SRU alumnus earns arts grant to create spoken-word album
Multidisciplinary artist Corey Carrington, a 2011 Slippery Rock University graduate, received a $10,000 Advancing Black Arts in Pittsburgh grant that he will use to produce “Watermelanin,” his debut spoken-word album, set for release this fall.
Feb. 2, 2018
SLIPPERY ROCK, Pa. - Since graduating from Slippery Rock University, Corey Carrington could be identified many ways.
He's been everything from a dishwasher to a telemarketer to his current roles as a coordinator for an after-school program and a substitute teacher. As an artist, he's written poetry, created digital collages, curated exhibits and, using the pseudonym Grits Capone, performed the spoken word at open mic nights.
Now he can add grant-winning artist to his resume.
The 2011 graduate with a bachelor's degree in communications received two grants last year, including a $10,000 award through the Advancing Black Arts in Pittsburgh program, a partnership of The Pittsburgh Foundation and The Heinz Endowments to help black artists and cultural organizations that contribute to the black arts community and to eliminate racial disparities within the larger arts sector; and a $900 grant from the Greater Pittsburgh Arts Council.
"I never gave up on my dream of being an artist," said Carrington, surprised at the realization that it's been nearly seven years since he graduated from SRU. "It's been a slow climb, but I'm glad that it's taken as long as it has because I appreciate where I am right now and what I've been able to do."
Carrington is using the ABA grant to produce a spoken-word album titled "Watermelanin," a project he refers to as "edutainment" in that it will educate listeners about African-American history and culture and address current social issues, while also providing entertainment with instrumentals and explorations of music from across the African diaspora, from tribal drumming to blues, jazz, funk and hip-hop.
"It bridges that gap between stereotypical black culture and Afrocentricity," said Carrington, who has been developing the idea for the last few years. "It's mixing (the negative stereotypes and positive aspects) to make people aware of intersectionality in black people, meaning that there's not one way to be black."
Carrington, who received the GPAC grant to learn about African drumming and storytelling, is reaping the benefits of his persistence and experiences as an artist.
"(The grants) mean a lot; I got over a big hump because as I kept writing grants and getting denied, I started to question myself as to whether I could really do this," said Carrington, who began writing poetry at the age of 13. "Just to get this grant was a confirmation that I was going in the right direction and believing in myself all these years was worth it and finally paying off."
Carrington has taken advantage of other opportunities as well. He was the first person selected for the Society for Contemporary Craft's Emerging Black Arts Leaders Apprenticeship, a yearlong apprenticeship at the Pittsburgh nonprofit organization where he gained a variety of experiences working in arts administration, namely as an exhibit curator. After his apprenticeship concluded in August, Carrington curated his first exhibit, "Electric Kool-Aid," Oct. 5 to Nov. 26 at the Brew House Association in Pittsburgh.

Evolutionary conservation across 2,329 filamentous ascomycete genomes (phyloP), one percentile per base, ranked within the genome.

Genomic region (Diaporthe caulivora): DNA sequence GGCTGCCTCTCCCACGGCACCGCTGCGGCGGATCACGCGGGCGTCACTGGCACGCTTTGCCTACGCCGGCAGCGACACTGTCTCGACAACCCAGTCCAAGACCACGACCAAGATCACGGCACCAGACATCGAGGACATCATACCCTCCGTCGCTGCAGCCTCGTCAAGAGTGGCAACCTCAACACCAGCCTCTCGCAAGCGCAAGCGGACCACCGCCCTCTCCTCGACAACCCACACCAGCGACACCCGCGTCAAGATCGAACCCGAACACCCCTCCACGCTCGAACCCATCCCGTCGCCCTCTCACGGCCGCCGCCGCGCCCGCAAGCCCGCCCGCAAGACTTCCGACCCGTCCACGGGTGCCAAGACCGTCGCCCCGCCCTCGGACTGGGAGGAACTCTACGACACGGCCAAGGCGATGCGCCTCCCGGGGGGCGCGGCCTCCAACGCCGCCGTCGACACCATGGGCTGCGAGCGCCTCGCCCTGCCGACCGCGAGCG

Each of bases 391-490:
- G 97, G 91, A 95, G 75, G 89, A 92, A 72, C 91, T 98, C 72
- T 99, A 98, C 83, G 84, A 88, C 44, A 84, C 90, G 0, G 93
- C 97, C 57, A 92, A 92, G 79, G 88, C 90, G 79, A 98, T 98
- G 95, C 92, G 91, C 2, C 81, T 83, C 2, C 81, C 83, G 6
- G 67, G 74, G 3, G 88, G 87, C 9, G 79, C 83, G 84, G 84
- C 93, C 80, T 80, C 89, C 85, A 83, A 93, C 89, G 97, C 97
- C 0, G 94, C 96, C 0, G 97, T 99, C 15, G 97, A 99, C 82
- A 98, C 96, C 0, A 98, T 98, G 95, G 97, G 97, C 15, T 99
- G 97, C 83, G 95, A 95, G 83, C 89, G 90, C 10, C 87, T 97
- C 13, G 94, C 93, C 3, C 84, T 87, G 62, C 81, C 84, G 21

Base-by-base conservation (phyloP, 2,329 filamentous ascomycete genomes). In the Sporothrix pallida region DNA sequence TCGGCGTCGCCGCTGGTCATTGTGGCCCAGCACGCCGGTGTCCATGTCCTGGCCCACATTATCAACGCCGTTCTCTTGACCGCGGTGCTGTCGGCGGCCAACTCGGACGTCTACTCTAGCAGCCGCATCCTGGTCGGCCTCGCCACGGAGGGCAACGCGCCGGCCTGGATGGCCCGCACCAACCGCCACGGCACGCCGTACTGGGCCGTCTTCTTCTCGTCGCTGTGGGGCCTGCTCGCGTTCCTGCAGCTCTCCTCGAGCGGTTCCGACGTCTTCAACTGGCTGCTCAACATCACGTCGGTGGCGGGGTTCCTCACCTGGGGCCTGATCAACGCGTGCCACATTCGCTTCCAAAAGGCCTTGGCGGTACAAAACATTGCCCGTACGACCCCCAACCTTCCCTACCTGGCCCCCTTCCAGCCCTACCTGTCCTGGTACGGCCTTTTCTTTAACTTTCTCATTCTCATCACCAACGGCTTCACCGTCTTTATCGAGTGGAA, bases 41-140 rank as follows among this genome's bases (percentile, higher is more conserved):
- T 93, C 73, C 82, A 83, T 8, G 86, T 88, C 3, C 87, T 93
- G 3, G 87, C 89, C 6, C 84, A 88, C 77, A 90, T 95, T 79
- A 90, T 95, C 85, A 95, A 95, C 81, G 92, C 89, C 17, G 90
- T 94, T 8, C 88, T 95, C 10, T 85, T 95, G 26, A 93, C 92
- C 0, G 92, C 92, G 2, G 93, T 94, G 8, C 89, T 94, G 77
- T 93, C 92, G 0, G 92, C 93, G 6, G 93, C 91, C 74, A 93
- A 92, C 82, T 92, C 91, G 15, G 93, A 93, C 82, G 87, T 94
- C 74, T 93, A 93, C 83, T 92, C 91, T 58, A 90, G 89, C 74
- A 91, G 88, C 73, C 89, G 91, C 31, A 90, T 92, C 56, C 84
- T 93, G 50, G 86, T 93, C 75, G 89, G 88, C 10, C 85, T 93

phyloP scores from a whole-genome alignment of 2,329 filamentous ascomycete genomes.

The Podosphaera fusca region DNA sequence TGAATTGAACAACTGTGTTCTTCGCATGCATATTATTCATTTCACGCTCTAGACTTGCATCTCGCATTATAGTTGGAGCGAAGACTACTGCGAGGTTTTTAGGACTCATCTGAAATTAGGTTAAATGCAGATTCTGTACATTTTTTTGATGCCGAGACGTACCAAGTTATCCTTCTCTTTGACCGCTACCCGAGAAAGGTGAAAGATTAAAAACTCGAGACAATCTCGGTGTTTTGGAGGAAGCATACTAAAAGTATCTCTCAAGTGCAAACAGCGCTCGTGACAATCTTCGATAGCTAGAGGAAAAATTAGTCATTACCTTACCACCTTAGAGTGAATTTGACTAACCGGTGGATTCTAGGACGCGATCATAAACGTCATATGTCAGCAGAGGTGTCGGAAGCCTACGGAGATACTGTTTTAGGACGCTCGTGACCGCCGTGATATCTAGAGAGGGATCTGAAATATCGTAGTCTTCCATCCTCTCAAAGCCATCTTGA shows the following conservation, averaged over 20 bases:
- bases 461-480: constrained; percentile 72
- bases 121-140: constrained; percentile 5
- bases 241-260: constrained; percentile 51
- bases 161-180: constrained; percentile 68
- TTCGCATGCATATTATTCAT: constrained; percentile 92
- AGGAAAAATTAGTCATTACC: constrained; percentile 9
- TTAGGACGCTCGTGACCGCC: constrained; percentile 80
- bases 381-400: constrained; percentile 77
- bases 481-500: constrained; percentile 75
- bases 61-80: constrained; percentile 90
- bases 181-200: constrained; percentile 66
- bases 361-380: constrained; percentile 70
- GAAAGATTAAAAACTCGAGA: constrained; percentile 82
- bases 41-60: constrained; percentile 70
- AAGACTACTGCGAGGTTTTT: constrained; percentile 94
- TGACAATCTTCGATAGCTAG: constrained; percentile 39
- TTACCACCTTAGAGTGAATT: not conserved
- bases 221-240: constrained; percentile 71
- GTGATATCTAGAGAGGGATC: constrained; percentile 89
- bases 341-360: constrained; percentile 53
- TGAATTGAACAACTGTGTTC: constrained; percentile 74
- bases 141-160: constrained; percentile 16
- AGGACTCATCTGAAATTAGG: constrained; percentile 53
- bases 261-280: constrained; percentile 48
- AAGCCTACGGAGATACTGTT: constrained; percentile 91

The exhibit featured 31 art pieces, submitted by local artists and ranging from abstract to conceptual that Carrington considered "an examination of Afro-Surrealism and Afro-Futurism through artwork."
His portfolio continues to expand thanks to an ambition he cultivated at SRU, when he joined the Alpha Zeta Alpha chapter of the Phi Beta Sigma fraternity and became active with student organizations, including serving as treasurer of the Black Action Society.
"Being able to utilize my talents on campus in different groups and organizations has prepared me to be a multidisciplinary artist and a creative entrepreneur because it gave me the vehicles early on to be creative," Carrington said. "A lot of the things that I have done post-college I've already had those experiences in college. The organizations, the brotherhoods and the friendships that you make enable you to realize what your dreams and aspirations are and to believe in whatever it is that you want to do."
Carrington's dreams are big, whether it's curating an art exhibit at the Louvre in Paris or becoming a New York Times' best-selling author, he aspires to continue creating art, in his native Pittsburgh or connecting to national and international art communities. "I want to take it as far as I can go," he said.
For now, his focus is on "Watermelanin," expected to be released in the fall, with an estimated 15-20 tracks and 60 combined minutes of content. He's recording the album in Mr. Smalls Recording Studio in Millvale. A release party at the MOKA Art Gallery in Pittsburgh is in the works. Despite still being in the research stage, Carrington will soon be using the grant to collaborate with other musicians and producers and to promote the album.
Carrington said that the voice of Grits Capone will be used on a few tracks. Capone is his on-stage persona that he developed has empowered him to use colloquial language and delve into social commentary on issues such as police brutality, gentrification, racism, education and masculinity, to name a few.
"It's a specific angle that I'm going for (on the album) but the influences that I've had over the past couple of years, everything that I've been through artistically, has prepared me for this album," Carrington said. "I have separate things that I do, but it's all one expression of me."
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